“Sometimes it’s just that the whole package is so rich, so full of flavor,” says Sean Thomas, who designed the intricate radicchio and chicken tagine for the Blackfish’s dinner. “For me, it’s the quality of the basil, the flavor of the chicken, the scents that you’re smelling when you’re cooking it. Then of course there’s just the sweet and savory essence of the Tuscan goat cheese.”
Something about that olive oil melted into the creamy ravioli that Thomas is serving here brings to mind this dish from a rock concert poster: the little one flashing by your face, the one that reminds you of how much you love it when you are in a great mood. So long as you don’t feel like exposing those fiery mandolins to real music. A great takeaway from that little image is that food should be fun, not merely at a rock concert but anywhere, and it can be gorgeous when well constructed.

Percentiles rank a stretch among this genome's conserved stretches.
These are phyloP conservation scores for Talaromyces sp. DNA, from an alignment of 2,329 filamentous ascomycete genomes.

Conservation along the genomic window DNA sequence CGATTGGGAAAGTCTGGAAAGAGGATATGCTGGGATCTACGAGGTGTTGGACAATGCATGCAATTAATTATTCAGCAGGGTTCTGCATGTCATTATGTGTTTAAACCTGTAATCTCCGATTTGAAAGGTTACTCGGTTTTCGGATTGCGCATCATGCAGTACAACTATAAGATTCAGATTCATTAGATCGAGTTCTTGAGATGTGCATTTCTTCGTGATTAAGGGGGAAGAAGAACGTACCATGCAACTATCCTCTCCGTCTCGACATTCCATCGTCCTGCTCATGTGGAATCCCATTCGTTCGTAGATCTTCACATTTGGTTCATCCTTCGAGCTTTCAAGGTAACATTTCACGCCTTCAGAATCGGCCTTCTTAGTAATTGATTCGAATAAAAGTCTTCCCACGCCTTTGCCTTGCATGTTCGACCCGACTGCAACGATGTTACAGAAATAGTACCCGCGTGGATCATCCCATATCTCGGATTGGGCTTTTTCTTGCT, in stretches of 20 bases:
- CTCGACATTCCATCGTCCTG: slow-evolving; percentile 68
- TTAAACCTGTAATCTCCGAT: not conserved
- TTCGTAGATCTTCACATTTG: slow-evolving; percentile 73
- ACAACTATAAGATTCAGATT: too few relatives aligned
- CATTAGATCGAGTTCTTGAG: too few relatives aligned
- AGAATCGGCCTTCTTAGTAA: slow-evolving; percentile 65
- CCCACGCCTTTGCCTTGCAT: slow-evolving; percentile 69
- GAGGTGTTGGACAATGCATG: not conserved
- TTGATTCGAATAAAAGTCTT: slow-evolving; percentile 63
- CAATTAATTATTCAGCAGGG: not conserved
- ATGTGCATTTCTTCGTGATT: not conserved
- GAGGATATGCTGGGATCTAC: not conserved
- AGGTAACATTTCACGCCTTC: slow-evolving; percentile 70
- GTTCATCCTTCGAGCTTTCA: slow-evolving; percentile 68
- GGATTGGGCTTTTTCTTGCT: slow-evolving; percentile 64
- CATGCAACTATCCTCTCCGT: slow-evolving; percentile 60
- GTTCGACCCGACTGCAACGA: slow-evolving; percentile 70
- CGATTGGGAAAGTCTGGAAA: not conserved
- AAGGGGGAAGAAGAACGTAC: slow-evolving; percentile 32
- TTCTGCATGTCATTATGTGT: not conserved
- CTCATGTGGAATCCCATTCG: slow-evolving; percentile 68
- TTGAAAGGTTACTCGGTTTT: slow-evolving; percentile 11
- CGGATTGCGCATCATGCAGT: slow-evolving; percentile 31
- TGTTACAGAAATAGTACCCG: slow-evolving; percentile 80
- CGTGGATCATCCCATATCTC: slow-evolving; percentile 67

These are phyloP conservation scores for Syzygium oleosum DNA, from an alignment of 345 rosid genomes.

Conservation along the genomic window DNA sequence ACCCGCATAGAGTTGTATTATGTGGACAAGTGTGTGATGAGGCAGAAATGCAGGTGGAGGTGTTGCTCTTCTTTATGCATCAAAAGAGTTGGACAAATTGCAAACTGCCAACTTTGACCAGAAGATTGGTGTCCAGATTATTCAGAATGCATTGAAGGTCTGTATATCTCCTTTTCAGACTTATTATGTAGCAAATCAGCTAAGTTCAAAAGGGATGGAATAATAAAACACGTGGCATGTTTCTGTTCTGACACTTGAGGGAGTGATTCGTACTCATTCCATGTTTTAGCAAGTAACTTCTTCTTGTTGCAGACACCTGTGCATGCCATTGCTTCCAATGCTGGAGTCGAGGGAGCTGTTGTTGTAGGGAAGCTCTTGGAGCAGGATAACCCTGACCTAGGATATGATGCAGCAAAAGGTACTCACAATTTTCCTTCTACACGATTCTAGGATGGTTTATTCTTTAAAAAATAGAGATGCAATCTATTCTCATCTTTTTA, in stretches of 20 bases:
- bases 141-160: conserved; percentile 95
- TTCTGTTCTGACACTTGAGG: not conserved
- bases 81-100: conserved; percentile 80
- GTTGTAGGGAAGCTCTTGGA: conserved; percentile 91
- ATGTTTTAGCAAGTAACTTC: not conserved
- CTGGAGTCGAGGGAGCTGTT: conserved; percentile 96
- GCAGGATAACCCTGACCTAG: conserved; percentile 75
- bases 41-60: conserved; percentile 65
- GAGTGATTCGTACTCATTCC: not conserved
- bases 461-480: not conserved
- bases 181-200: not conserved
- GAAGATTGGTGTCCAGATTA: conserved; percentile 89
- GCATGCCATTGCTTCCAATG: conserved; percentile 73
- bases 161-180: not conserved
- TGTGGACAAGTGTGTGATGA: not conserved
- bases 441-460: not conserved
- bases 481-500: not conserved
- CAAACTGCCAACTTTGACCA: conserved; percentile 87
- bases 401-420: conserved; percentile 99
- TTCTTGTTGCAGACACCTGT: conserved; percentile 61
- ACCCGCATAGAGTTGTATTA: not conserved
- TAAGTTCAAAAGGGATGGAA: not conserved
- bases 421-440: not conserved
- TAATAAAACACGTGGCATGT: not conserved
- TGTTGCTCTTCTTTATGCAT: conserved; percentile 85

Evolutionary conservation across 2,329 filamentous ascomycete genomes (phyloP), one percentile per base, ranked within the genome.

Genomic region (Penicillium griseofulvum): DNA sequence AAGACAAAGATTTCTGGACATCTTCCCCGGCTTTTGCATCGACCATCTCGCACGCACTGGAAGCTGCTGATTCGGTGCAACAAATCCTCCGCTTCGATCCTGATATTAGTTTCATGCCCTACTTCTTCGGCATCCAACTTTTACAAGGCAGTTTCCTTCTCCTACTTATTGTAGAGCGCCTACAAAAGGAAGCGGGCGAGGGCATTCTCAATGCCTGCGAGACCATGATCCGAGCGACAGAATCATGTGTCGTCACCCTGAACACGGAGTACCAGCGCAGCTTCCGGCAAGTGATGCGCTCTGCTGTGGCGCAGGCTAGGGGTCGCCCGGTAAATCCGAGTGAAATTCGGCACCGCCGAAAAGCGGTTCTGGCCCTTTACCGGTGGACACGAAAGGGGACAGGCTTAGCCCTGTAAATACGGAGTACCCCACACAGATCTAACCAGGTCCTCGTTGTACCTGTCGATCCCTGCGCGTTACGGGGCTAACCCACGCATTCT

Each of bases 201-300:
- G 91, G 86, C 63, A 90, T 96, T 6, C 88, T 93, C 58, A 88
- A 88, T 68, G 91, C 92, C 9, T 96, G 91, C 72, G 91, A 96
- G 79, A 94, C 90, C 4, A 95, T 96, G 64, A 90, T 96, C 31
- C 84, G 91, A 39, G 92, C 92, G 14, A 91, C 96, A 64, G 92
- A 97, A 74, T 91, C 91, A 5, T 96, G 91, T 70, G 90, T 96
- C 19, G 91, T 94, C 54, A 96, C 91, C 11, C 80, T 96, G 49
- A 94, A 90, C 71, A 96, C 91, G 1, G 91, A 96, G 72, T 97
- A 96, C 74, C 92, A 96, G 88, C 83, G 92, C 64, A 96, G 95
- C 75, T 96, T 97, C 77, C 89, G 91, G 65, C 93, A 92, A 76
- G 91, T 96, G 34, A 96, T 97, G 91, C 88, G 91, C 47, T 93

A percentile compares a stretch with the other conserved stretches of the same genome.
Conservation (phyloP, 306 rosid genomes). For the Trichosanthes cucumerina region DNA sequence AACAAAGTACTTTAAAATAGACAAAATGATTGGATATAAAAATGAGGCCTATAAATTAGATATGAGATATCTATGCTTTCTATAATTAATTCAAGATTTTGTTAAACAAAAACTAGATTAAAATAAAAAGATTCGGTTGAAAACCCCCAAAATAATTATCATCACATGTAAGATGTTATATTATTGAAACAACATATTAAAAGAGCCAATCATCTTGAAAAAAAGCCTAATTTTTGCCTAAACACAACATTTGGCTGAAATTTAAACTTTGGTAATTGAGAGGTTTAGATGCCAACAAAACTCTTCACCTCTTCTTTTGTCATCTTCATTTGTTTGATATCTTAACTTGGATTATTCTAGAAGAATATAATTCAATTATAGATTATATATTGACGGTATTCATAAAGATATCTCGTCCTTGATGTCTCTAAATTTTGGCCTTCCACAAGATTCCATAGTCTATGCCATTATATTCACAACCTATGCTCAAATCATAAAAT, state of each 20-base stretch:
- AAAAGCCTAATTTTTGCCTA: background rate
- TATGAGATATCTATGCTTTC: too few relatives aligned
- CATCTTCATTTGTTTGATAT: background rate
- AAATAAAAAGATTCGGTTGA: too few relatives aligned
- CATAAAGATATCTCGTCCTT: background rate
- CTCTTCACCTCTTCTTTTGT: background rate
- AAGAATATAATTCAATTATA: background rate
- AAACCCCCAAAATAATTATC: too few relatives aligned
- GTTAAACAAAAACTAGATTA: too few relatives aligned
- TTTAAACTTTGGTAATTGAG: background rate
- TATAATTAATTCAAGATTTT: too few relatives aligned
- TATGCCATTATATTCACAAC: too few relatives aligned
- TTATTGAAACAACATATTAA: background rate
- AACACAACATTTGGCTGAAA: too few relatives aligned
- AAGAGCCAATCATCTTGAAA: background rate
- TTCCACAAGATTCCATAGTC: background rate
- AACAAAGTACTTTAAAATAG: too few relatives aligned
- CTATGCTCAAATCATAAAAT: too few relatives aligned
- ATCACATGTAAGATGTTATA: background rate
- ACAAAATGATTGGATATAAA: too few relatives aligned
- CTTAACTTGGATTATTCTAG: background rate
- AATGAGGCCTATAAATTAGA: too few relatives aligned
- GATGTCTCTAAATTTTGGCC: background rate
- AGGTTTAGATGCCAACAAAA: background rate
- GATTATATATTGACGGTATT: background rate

Sometimes the ravioli itself is just a small part of the attraction, however, the weightless ricotta butter folds on like tissue to the tender dome of pasta, dark cavolo nero, all imported from Italy, and rolling all flavors into their own accord.
I pick the ravioli from our neighbors, Northwest DC restaurateurs Sean Casey and his wife and co-chef, Kalie Shirreff. Their dining room had not yet opened, but the line in their little white tent was long and already made a mark. The feeling was that they’d earned every one of their parking spots and hundreds more like them with this homemade feast and had cleared a spot along with all their loyal fans.